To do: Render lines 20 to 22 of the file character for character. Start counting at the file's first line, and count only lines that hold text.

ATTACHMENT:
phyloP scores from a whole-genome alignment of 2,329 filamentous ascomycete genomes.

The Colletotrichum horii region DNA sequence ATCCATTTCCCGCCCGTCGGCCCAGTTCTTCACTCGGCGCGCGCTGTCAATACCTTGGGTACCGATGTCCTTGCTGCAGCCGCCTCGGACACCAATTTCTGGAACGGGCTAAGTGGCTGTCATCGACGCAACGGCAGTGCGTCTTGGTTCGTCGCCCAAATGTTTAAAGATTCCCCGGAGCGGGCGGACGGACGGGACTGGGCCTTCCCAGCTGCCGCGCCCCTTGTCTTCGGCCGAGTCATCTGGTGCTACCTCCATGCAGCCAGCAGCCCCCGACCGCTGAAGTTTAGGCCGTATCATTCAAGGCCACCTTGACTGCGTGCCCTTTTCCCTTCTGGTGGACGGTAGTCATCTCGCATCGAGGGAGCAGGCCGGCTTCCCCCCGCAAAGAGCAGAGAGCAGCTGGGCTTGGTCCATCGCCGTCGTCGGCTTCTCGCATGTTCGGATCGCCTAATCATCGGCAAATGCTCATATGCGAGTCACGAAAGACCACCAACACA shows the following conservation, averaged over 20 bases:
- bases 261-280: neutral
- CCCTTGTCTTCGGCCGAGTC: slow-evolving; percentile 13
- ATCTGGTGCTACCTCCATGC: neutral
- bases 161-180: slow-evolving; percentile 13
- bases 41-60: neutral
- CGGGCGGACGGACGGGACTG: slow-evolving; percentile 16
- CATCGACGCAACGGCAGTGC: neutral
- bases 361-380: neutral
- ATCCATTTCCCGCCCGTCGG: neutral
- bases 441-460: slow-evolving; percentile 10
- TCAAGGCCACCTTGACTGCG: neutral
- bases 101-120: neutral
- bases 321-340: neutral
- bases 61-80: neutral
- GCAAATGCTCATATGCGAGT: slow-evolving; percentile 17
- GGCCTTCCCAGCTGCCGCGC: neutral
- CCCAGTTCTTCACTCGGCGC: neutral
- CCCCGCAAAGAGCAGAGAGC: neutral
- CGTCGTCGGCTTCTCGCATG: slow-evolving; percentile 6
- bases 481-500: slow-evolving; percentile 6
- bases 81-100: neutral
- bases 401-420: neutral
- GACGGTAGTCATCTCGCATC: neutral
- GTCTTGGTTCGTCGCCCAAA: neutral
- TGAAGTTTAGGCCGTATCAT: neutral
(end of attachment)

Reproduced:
- CCCCGCAAAGAGCAGAGAGC: neutral
- CGTCGTCGGCTTCTCGCATG: slow-evolving; percentile 6
- bases 481-500: slow-evolving; percentile 6